The infinite nature of the Universe indicates that there are or should be other habitable planets. Our natural curiosity, as human beings, dictates that we will continue searching until we find them. After that we will make it a priority to explore these planets, and the life that we find there, in the most thorough way possible. A team of international scientists, based at the Queen Mary University in London and led by astronomer Guillem Anglada-Escude, have recently discovered a planet in the habitable zone of our neighboring star system. Temporarily called Proxima B, the team believes that this is the closest we have come to verifying the existence of life outside of our Solar System.
The closest star system to ours is the Alpha Centauri which consists of three stars; Alpha Centauri A, Alpha Centauri B and Proxima Centauri, which is a red dwarf meaning that it is smaller and cooler than our sun. The planet has been discovered orbiting this star and, because of its distance, is believed to be warm enough for water to remain in liquid form on some parts of its surface. This is one of the main criteria that determines whether a planet will be able to sustain life.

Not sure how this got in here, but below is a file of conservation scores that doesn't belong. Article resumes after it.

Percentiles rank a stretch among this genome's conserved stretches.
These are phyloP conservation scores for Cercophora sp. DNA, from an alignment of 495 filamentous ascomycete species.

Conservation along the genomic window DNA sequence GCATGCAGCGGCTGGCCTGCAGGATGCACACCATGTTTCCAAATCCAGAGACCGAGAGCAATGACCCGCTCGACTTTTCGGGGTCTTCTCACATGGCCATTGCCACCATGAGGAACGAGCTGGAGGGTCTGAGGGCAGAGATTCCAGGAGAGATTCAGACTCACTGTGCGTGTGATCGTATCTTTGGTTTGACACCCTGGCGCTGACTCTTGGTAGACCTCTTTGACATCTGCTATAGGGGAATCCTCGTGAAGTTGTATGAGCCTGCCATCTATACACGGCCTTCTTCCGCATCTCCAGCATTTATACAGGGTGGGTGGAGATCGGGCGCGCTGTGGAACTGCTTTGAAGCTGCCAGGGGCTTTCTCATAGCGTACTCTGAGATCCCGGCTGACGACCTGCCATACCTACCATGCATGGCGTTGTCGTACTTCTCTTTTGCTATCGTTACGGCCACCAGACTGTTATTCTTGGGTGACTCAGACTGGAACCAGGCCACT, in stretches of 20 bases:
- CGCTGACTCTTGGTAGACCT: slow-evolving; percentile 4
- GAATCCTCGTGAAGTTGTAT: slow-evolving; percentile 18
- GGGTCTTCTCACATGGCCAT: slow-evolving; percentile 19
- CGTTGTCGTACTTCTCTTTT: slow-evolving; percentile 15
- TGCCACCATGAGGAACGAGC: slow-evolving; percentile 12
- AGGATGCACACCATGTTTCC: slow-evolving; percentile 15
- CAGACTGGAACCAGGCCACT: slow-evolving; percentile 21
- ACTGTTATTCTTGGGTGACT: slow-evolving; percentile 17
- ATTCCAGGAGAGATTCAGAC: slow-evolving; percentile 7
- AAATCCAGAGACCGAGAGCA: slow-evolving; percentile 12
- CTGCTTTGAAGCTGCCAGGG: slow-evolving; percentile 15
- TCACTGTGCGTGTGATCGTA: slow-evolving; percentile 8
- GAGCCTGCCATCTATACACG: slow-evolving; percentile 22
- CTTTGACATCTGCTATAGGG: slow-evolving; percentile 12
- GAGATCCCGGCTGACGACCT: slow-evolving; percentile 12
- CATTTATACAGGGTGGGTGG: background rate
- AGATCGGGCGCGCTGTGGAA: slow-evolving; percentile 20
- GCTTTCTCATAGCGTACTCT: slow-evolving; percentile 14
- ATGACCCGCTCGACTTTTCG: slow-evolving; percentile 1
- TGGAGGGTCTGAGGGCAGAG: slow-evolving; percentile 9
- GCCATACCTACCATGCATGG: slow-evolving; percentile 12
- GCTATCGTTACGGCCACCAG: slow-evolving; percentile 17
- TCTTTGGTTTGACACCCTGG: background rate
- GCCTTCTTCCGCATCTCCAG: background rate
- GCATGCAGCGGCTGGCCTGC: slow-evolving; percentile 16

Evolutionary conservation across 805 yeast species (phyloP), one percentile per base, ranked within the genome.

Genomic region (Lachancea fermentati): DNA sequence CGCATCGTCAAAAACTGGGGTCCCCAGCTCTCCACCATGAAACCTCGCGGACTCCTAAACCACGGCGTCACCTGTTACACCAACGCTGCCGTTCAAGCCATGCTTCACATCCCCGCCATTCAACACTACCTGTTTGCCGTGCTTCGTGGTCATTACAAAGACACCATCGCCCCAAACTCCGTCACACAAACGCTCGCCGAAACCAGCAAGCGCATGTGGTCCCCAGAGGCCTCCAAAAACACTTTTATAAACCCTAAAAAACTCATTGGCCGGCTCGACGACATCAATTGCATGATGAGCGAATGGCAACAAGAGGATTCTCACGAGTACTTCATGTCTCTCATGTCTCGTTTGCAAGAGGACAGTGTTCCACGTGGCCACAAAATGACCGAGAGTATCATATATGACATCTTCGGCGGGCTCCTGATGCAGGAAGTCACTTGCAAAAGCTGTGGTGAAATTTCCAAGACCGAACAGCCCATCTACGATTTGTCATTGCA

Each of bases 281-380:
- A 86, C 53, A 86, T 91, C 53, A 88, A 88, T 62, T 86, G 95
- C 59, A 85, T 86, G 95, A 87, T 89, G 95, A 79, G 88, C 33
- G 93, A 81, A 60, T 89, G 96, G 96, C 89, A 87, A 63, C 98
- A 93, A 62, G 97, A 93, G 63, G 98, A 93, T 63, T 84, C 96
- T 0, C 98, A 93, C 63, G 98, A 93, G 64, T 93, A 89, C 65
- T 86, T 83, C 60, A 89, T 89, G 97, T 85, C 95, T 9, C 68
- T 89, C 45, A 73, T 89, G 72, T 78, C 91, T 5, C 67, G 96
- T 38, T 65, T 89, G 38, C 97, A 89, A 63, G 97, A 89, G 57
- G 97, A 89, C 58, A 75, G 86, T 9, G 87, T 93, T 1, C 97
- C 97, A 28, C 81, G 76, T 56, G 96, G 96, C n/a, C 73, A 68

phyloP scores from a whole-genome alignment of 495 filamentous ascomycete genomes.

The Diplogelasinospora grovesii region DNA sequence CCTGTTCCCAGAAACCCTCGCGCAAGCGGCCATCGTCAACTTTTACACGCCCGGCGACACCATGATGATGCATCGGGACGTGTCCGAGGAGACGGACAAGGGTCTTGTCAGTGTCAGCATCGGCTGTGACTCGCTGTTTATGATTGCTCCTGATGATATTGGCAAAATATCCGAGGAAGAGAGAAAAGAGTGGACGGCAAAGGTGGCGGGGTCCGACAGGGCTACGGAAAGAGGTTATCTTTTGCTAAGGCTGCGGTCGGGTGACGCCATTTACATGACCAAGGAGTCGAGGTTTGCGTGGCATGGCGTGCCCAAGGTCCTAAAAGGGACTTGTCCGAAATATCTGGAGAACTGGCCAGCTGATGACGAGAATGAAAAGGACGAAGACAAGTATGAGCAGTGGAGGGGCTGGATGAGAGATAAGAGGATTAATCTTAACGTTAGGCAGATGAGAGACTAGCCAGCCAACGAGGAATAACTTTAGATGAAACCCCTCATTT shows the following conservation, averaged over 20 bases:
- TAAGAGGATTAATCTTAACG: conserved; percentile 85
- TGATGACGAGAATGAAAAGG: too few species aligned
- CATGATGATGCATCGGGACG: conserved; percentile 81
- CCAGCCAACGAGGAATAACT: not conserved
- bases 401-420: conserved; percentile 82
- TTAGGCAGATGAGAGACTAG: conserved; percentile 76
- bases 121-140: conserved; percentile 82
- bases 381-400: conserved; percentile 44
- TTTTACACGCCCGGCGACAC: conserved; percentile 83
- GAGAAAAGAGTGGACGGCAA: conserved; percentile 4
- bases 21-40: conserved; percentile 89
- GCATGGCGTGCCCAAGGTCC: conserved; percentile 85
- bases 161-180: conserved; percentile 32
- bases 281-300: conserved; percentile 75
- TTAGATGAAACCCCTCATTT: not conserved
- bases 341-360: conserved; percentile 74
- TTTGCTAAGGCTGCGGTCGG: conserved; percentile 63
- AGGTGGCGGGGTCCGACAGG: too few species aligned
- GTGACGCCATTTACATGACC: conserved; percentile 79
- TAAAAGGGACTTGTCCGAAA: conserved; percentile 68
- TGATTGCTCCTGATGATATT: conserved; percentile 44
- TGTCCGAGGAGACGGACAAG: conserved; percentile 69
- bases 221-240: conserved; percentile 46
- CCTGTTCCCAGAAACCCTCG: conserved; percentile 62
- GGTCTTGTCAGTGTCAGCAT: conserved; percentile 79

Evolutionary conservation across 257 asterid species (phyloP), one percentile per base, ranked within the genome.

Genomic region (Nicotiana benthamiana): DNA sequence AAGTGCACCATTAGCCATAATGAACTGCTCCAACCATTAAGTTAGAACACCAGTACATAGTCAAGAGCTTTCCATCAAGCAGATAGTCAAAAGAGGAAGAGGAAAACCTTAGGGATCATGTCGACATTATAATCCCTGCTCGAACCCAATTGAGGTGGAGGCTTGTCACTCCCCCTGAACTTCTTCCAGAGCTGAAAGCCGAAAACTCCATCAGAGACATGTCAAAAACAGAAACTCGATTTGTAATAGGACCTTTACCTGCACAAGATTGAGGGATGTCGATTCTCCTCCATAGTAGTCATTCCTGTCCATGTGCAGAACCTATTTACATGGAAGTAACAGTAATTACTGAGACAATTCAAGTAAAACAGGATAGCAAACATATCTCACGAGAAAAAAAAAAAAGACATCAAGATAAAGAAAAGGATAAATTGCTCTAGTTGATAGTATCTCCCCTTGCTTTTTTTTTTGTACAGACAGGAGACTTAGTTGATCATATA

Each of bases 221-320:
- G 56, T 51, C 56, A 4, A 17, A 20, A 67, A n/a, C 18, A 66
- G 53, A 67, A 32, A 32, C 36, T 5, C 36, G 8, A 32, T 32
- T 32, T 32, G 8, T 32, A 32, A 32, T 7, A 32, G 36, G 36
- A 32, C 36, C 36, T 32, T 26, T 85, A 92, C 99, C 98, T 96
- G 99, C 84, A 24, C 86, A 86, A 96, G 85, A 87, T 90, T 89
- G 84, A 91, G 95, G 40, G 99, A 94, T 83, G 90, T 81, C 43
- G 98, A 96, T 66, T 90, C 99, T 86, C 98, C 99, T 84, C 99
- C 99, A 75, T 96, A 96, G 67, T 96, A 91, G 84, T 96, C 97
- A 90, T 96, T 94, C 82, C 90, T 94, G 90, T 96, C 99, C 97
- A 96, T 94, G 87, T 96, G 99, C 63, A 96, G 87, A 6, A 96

Proxima Centauri is a more active star than our sun, which would result in the planet being exposed to 100 times more radiation. Without any protective magnetic field, this level would be detrimental to any living organism. If the planet does have an atmosphere, however, life would still be able to survive especially in its water bodies.
Proxima B is 30% larger than earth and 95% closer to its sun, being only 4 million miles away as opposed to our planet’s 93 million. It orbits the star every 11.2 days, and is located approximately 4.2 light years away from us. This distance means that, even with current technology, it will be possible to send a probe there in as short as a few years. The biggest mystery about Proxima B, even though it is centred in a habitable zone, is whether or not there is actually life on the planet.
If the planet was formed by being blown away by stellar radiation, it means that without an atmosphere it would be unable to sustain life. Another obstacle to the presence of any living species is the fact that Proxima B may be tidally locked, meaning that the same side of the planet always faces the sun. An atmosphere as thick as earth’s would allow it to rotate in a way that would provide the entire surface with the necessary warmth, in order to create habitats in which plants and animals would be able to survive. Since there is so much potential for life on this new planet, some scientists have ventured as far as to say that we can assume that life exists there until it is proven that there isn’t.